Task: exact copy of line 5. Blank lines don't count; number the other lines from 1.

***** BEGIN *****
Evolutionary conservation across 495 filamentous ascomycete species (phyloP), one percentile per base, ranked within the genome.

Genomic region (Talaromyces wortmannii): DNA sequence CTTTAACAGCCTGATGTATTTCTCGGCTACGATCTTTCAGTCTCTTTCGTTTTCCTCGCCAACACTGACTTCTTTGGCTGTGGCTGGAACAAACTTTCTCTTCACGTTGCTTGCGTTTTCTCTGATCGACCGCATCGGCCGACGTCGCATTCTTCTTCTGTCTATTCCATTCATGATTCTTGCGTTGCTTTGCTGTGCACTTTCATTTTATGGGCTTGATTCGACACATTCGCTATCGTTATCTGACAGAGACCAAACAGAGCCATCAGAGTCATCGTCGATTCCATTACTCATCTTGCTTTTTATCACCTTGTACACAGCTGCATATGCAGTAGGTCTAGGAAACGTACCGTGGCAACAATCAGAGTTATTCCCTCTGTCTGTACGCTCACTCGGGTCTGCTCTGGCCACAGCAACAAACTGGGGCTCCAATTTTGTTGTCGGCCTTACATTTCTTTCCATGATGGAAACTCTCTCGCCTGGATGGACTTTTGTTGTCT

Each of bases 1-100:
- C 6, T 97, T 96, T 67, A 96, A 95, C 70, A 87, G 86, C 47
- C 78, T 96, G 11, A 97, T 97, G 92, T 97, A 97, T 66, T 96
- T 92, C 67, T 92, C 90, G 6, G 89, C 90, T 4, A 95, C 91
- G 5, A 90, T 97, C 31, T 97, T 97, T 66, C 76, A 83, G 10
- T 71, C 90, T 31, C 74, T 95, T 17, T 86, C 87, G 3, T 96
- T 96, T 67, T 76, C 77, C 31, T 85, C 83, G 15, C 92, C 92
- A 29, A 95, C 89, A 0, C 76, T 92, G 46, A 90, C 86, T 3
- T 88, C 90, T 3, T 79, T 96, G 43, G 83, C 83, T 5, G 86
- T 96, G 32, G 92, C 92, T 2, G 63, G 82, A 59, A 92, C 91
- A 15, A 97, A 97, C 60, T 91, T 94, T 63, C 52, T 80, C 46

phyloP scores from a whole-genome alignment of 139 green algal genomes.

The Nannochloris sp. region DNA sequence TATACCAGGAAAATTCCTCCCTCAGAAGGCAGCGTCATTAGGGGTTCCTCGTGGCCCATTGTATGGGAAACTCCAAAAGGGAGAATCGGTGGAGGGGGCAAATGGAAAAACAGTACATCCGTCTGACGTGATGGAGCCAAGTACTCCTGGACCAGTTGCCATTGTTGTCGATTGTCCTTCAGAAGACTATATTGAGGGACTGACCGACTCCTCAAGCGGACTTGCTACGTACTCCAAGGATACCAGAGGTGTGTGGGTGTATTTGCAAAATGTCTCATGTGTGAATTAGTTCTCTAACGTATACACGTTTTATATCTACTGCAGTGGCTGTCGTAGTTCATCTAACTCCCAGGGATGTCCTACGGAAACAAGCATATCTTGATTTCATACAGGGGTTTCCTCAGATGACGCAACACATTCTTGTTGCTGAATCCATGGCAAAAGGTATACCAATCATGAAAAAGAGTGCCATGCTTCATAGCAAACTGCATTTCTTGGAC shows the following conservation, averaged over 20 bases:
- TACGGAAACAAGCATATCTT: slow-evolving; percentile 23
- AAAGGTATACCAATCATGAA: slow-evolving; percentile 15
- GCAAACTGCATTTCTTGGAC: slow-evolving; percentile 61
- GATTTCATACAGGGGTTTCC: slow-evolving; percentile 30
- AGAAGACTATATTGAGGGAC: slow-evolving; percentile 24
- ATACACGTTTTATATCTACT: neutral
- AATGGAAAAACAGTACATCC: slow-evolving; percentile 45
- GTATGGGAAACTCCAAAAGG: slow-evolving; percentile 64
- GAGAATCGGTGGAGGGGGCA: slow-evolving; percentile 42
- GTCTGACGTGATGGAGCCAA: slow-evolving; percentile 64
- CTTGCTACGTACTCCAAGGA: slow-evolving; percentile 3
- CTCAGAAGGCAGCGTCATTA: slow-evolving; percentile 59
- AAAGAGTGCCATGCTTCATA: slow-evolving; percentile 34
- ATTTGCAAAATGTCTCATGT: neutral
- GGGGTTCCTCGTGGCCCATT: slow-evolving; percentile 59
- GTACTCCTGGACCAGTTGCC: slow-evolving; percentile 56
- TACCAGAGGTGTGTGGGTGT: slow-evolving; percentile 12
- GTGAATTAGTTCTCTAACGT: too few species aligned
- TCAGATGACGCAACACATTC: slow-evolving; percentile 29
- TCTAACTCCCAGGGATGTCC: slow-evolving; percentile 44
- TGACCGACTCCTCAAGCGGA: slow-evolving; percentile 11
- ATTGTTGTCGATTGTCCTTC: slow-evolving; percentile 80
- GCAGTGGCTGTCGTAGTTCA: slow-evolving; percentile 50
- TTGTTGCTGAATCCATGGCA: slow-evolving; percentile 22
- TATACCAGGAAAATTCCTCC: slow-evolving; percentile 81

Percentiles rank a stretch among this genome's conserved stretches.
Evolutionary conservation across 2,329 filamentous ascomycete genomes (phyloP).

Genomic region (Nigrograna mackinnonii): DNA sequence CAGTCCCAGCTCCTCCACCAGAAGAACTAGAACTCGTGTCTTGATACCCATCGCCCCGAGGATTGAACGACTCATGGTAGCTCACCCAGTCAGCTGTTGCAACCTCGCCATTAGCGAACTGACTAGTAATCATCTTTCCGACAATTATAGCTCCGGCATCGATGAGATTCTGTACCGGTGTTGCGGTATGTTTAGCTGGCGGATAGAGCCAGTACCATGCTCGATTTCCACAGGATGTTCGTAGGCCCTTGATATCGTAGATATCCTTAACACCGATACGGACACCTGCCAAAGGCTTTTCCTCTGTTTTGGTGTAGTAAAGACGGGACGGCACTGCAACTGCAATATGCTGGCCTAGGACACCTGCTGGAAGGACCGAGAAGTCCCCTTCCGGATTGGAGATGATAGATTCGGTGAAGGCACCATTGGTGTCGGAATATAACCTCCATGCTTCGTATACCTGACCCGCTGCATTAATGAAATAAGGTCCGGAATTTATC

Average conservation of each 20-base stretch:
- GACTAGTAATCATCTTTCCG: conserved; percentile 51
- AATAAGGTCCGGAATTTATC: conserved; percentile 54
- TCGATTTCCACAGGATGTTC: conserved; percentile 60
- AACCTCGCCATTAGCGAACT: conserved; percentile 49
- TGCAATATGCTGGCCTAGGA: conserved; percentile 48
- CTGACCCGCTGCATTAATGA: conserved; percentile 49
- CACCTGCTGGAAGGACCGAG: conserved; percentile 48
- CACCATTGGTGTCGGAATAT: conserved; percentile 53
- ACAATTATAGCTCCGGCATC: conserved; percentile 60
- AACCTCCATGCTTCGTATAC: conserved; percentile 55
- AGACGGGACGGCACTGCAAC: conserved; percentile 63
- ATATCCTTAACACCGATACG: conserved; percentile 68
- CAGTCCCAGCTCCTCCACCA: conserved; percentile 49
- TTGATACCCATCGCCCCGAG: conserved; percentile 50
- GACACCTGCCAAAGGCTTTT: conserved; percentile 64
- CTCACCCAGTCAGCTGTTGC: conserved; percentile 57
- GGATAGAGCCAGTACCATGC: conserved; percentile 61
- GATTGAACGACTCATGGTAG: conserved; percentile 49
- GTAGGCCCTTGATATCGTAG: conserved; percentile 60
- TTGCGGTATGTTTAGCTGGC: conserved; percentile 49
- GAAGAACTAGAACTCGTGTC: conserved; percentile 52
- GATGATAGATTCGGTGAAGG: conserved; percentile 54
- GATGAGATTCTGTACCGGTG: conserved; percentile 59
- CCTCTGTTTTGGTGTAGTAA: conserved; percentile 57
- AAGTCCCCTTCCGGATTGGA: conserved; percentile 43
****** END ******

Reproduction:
- C 78, T 96, G 11, A 97, T 97, G 92, T 97, A 97, T 66, T 96